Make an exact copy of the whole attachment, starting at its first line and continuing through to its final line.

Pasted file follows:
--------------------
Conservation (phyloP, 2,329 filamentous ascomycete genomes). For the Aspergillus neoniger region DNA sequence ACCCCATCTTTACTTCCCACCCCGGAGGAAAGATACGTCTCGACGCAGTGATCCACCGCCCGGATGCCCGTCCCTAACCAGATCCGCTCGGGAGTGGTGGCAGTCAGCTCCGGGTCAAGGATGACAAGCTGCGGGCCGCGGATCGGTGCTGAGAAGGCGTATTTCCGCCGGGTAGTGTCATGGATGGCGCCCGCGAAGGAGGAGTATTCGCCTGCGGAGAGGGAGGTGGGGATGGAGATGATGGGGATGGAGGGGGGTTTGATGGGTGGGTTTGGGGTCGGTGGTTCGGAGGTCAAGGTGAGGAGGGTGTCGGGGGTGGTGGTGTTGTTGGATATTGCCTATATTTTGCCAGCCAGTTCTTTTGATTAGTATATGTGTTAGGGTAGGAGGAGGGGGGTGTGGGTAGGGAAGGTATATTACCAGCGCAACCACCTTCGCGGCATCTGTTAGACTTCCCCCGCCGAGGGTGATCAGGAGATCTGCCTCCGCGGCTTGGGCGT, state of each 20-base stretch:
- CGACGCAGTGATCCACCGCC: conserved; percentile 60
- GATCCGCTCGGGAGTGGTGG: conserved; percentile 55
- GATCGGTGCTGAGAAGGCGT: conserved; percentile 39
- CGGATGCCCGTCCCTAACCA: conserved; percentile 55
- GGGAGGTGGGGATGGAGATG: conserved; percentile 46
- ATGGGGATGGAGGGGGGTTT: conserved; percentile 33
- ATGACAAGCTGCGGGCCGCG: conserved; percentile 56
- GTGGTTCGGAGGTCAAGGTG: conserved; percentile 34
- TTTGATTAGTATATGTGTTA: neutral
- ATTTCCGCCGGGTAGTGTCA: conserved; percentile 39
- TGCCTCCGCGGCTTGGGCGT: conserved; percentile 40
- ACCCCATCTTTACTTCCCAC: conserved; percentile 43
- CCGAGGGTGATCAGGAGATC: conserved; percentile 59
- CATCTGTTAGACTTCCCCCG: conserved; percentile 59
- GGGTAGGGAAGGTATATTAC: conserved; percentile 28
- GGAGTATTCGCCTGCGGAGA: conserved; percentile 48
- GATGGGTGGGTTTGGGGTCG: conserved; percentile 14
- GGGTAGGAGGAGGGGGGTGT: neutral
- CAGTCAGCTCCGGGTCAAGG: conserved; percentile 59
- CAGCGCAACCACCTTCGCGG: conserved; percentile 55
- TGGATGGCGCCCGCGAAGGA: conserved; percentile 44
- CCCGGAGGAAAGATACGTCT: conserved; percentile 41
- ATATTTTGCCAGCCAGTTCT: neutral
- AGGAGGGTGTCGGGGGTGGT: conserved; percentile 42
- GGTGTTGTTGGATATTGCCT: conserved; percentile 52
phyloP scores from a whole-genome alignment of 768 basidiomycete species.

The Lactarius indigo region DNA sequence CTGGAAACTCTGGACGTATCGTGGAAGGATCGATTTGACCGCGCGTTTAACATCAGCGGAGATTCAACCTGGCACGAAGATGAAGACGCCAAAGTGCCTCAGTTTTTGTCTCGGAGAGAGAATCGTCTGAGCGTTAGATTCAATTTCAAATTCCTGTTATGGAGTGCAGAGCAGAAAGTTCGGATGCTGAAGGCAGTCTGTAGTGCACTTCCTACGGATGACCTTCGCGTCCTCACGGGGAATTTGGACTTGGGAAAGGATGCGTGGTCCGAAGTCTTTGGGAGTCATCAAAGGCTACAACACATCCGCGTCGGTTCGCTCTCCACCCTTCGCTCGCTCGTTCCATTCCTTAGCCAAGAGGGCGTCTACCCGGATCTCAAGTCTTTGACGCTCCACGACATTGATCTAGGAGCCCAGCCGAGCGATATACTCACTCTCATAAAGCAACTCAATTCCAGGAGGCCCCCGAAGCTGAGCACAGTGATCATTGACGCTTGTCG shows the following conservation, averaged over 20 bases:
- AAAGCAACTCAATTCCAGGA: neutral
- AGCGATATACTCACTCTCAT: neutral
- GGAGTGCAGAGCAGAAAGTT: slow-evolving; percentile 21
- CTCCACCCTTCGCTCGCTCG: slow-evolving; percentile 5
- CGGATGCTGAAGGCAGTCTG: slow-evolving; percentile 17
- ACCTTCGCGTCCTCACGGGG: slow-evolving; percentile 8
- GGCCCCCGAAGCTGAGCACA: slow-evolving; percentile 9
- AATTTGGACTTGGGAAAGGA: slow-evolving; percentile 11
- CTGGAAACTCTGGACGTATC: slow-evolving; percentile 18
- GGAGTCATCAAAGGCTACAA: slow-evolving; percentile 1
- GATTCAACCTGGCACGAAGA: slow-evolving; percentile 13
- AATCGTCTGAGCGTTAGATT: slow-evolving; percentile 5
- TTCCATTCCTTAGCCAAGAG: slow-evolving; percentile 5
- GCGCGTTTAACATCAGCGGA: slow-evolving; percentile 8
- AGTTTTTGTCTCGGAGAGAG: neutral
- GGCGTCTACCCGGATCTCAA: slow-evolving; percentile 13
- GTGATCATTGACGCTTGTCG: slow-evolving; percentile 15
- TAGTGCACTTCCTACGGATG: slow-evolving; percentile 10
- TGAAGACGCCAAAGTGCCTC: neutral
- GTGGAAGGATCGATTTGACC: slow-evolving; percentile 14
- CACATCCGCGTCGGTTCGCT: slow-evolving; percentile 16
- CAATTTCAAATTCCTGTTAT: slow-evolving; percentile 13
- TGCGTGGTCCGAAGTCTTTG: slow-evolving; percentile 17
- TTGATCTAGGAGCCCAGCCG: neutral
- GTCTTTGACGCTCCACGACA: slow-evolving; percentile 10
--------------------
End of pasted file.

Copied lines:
Conservation (phyloP, 2,329 filamentous ascomycete genomes). For the Aspergillus neoniger region DNA sequence ACCCCATCTTTACTTCCCACCCCGGAGGAAAGATACGTCTCGACGCAGTGATCCACCGCCCGGATGCCCGTCCCTAACCAGATCCGCTCGGGAGTGGTGGCAGTCAGCTCCGGGTCAAGGATGACAAGCTGCGGGCCGCGGATCGGTGCTGAGAAGGCGTATTTCCGCCGGGTAGTGTCATGGATGGCGCCCGCGAAGGAGGAGTATTCGCCTGCGGAGAGGGAGGTGGGGATGGAGATGATGGGGATGGAGGGGGGTTTGATGGGTGGGTTTGGGGTCGGTGGTTCGGAGGTCAAGGTGAGGAGGGTGTCGGGGGTGGTGGTGTTGTTGGATATTGCCTATATTTTGCCAGCCAGTTCTTTTGATTAGTATATGTGTTAGGGTAGGAGGAGGGGGGTGTGGGTAGGGAAGGTATATTACCAGCGCAACCACCTTCGCGGCATCTGTTAGACTTCCCCCGCCGAGGGTGATCAGGAGATCTGCCTCCGCGGCTTGGGCGT, state of each 20-base stretch:
- CGACGCAGTGATCCACCGCC: conserved; percentile 60
- GATCCGCTCGGGAGTGGTGG: conserved; percentile 55
- GATCGGTGCTGAGAAGGCGT: conserved; percentile 39
- CGGATGCCCGTCCCTAACCA: conserved; percentile 55
- GGGAGGTGGGGATGGAGATG: conserved; percentile 46
- ATGGGGATGGAGGGGGGTTT: conserved; percentile 33
- ATGACAAGCTGCGGGCCGCG: conserved; percentile 56
- GTGGTTCGGAGGTCAAGGTG: conserved; percentile 34
- TTTGATTAGTATATGTGTTA: neutral
- ATTTCCGCCGGGTAGTGTCA: conserved; percentile 39
- TGCCTCCGCGGCTTGGGCGT: conserved; percentile 40
- ACCCCATCTTTACTTCCCAC: conserved; percentile 43
- CCGAGGGTGATCAGGAGATC: conserved; percentile 59
- CATCTGTTAGACTTCCCCCG: conserved; percentile 59
- GGGTAGGGAAGGTATATTAC: conserved; percentile 28
- GGAGTATTCGCCTGCGGAGA: conserved; percentile 48
- GATGGGTGGGTTTGGGGTCG: conserved; percentile 14
- GGGTAGGAGGAGGGGGGTGT: neutral
- CAGTCAGCTCCGGGTCAAGG: conserved; percentile 59
- CAGCGCAACCACCTTCGCGG: conserved; percentile 55
- TGGATGGCGCCCGCGAAGGA: conserved; percentile 44
- CCCGGAGGAAAGATACGTCT: conserved; percentile 41
- ATATTTTGCCAGCCAGTTCT: neutral
- AGGAGGGTGTCGGGGGTGGT: conserved; percentile 42
- GGTGTTGTTGGATATTGCCT: conserved; percentile 52
phyloP scores from a whole-genome alignment of 768 basidiomycete species.

The Lactarius indigo region DNA sequence CTGGAAACTCTGGACGTATCGTGGAAGGATCGATTTGACCGCGCGTTTAACATCAGCGGAGATTCAACCTGGCACGAAGATGAAGACGCCAAAGTGCCTCAGTTTTTGTCTCGGAGAGAGAATCGTCTGAGCGTTAGATTCAATTTCAAATTCCTGTTATGGAGTGCAGAGCAGAAAGTTCGGATGCTGAAGGCAGTCTGTAGTGCACTTCCTACGGATGACCTTCGCGTCCTCACGGGGAATTTGGACTTGGGAAAGGATGCGTGGTCCGAAGTCTTTGGGAGTCATCAAAGGCTACAACACATCCGCGTCGGTTCGCTCTCCACCCTTCGCTCGCTCGTTCCATTCCTTAGCCAAGAGGGCGTCTACCCGGATCTCAAGTCTTTGACGCTCCACGACATTGATCTAGGAGCCCAGCCGAGCGATATACTCACTCTCATAAAGCAACTCAATTCCAGGAGGCCCCCGAAGCTGAGCACAGTGATCATTGACGCTTGTCG shows the following conservation, averaged over 20 bases:
- AAAGCAACTCAATTCCAGGA: neutral
- AGCGATATACTCACTCTCAT: neutral
- GGAGTGCAGAGCAGAAAGTT: slow-evolving; percentile 21
- CTCCACCCTTCGCTCGCTCG: slow-evolving; percentile 5
- CGGATGCTGAAGGCAGTCTG: slow-evolving; percentile 17
- ACCTTCGCGTCCTCACGGGG: slow-evolving; percentile 8
- GGCCCCCGAAGCTGAGCACA: slow-evolving; percentile 9
- AATTTGGACTTGGGAAAGGA: slow-evolving; percentile 11
- CTGGAAACTCTGGACGTATC: slow-evolving; percentile 18
- GGAGTCATCAAAGGCTACAA: slow-evolving; percentile 1
- GATTCAACCTGGCACGAAGA: slow-evolving; percentile 13
- AATCGTCTGAGCGTTAGATT: slow-evolving; percentile 5
- TTCCATTCCTTAGCCAAGAG: slow-evolving; percentile 5
- GCGCGTTTAACATCAGCGGA: slow-evolving; percentile 8
- AGTTTTTGTCTCGGAGAGAG: neutral
- GGCGTCTACCCGGATCTCAA: slow-evolving; percentile 13
- GTGATCATTGACGCTTGTCG: slow-evolving; percentile 15
- TAGTGCACTTCCTACGGATG: slow-evolving; percentile 10
- TGAAGACGCCAAAGTGCCTC: neutral
- GTGGAAGGATCGATTTGACC: slow-evolving; percentile 14
- CACATCCGCGTCGGTTCGCT: slow-evolving; percentile 16
- CAATTTCAAATTCCTGTTAT: slow-evolving; percentile 13
- TGCGTGGTCCGAAGTCTTTG: slow-evolving; percentile 17
- TTGATCTAGGAGCCCAGCCG: neutral
- GTCTTTGACGCTCCACGACA: slow-evolving; percentile 10